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Lewis Burns

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NEWS
October 7, 2004 | Victoria Looseleaf
Lewis Burns could very well be the Leo Fender of the didgeridoo. An Aborigine from the Wiradjuri tribe who lives in the Australian outback and frequently visits the U.S., Burns has been handcrafting the instrument known for its haunting sound and purported healing qualities for 20 years. And not just for himself. Indeed, Burns, who was given a didgeridoo when he was 13, has taught more than 1,000 people how to make this ancient Aussie instrument.
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NEWS
October 7, 2004 | Victoria Looseleaf
Lewis Burns could very well be the Leo Fender of the didgeridoo. An Aborigine from the Wiradjuri tribe who lives in the Australian outback and frequently visits the U.S., Burns has been handcrafting the instrument known for its haunting sound and purported healing qualities for 20 years. And not just for himself. Indeed, Burns, who was given a didgeridoo when he was 13, has taught more than 1,000 people how to make this ancient Aussie instrument.
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SPORTS
August 22, 1992
There have been some great comedy teams on television--Dean Martin and Jerry Lewis, George Burns and Gracie Allen, Chris Schenkel and Nelson Burton Jr. None of these were as funny as Chick Hearn and Al LoCasale were on the Ram-Raider telecast. I sure hope they are paired again because that was really funny stuff. CHUCK HILL Van Nuys
ENTERTAINMENT
March 17, 2004 | Victoria Looseleaf, Special to The Times
It's been called the Woodstock of the didgeridoo: a thousand people camping out in Joshua Tree for a weekend in October, some blowing on the ancient Aboriginal instrument, others dancing ecstatically to its otherworldly sounds. Still others learn to make a didgeridoo from a eucalyptus sapling. Didgeridoo Festival 2003 was where theater director Simon Levy met Lewis Burns, a descendant of the Wiradjuri tribe in Australia's New South Wales, and Venice Beach-based "didge" player Andjru Werderitsch.
CALIFORNIA | LOCAL
May 11, 1991 | DAVE LESHER, TIMES POLITICAL WRITER
It's no wonder that eight Republicans jumped at the chance last March to replace former Anaheim state Sen. John Seymour: The 35th Senate District, which Seymour recently vacated, is the most solidly Republican Senate district in all of California. There are more than twice as many Republicans in this one Senate district as there are in all of San Francisco County, according to the latest registration report from Secretary of State March Fong Eu. So, since Assemblyman John R.
SPORTS
October 14, 1994 | From Staff and Wire Reports
Bob Estes, yet to win in seven seasons on the PGA Tour, birdied the last hole for a nine-under 62 Thursday and one-stroke lead after one round of the $1-million Texas Open in San Antonio. Estes hit a five-iron to within three feet for the closing birdie that broke a tie with Bob Tway. At 65 were J.L. Lewis, Bob Burns, rookie Steve Rintoul, Steve Stricker and Brian Kamm. Paul Azinger, however, withdrew after his back problems failed to respond to treatment.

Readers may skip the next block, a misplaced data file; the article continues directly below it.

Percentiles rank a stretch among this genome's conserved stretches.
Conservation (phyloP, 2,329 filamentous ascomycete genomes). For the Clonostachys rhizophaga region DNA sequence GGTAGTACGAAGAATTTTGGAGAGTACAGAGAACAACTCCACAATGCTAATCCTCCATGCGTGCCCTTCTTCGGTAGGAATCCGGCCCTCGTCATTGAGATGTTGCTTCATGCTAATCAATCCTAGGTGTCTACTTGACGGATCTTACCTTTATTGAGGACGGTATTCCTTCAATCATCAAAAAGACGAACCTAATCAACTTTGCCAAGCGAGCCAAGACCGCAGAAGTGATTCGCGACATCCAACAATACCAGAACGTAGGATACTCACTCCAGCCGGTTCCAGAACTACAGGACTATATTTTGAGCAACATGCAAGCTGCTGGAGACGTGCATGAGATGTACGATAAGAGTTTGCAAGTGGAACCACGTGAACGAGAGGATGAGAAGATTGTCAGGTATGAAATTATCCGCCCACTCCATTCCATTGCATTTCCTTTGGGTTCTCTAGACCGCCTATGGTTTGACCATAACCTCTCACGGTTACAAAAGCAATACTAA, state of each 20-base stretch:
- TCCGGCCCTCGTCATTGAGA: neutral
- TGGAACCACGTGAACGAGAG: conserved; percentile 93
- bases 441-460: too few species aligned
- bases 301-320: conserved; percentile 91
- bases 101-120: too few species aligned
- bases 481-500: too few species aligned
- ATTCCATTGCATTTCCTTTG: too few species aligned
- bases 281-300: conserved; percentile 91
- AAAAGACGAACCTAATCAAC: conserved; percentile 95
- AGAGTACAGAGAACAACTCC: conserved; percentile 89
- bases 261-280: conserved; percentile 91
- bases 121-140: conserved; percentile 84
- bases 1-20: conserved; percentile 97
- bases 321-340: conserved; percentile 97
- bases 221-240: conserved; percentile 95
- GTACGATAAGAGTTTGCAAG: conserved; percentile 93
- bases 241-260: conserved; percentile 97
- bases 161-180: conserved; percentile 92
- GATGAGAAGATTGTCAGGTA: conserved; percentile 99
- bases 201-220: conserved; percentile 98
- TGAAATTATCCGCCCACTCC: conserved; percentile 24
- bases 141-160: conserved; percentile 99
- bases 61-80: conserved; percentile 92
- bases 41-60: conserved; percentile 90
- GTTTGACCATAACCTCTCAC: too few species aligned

SPORTS
May 24, 1998 | JIM MURRAY
Well, I see where the Lakers are being double-teamed to death again. It comes as no surprise to this writer. They are being mugged by the Odd Couple. You know, throughout history, efficiency comes in tandems. There have been dynamic duos all through the ages. Think about it. Laurel and Hardy, Martin and Lewis, George Burns and Gracie Allen. The theater had Lunt and Fontanne, the old West the Lone Ranger and Tonto. Sports is no exception. You had Ruth and Gehrig, Montana and Rice, Mr.
SPORTS
February 17, 1991 | MIKE LITTWIN, BALTIMORE SUN
Even if Gary Williams goes to sleep each night and dreams fondly of days at Ohio State, he still wakes up each morning at Maryland. And the wonder is, he can smile about it. All Ohio State could do is maybe win a national championship (if Vegas opts for the NBA by March), while Maryland -- no lights, no cameras, no tournament action -- is in the business of producing minor miracles. Take the Georgia Tech game of Wednesday night as a small example. Forget the upset win.
ENTERTAINMENT
December 12, 1985 | SYLVIE DRAKE, Times Theater Writer
Imagine a roomful of theater critics babbling in a dozen languages with a handful of simultaneous translators trying to keep up. You might think Judgment Day had arrived. Artists, at the very least, could find such a congregation intimidating. Yet the playwrights and actors invited to address the recent five-day Ninth International Congress of Theatre Critics here seemed to welcome the opportunity on a variety of levels. A chance to carp back at the carpers? That never materialized.
ENTERTAINMENT
January 16, 1996 | SUSAN KING, TIMES STAFF WRITER
How has George Burns touched Hollywood? Let them count the ways: Milton Berle: I have known him since 1918 or 1917, when he was floundering around in vaudeville like I was. He was a little older, of course. He tells the truth. There is nothing stronger than the truth if it is witty and funny and it is real and it is honest. He told real facts, but his delivery was so wonderful and his style and his point of view that it worked very well for him.
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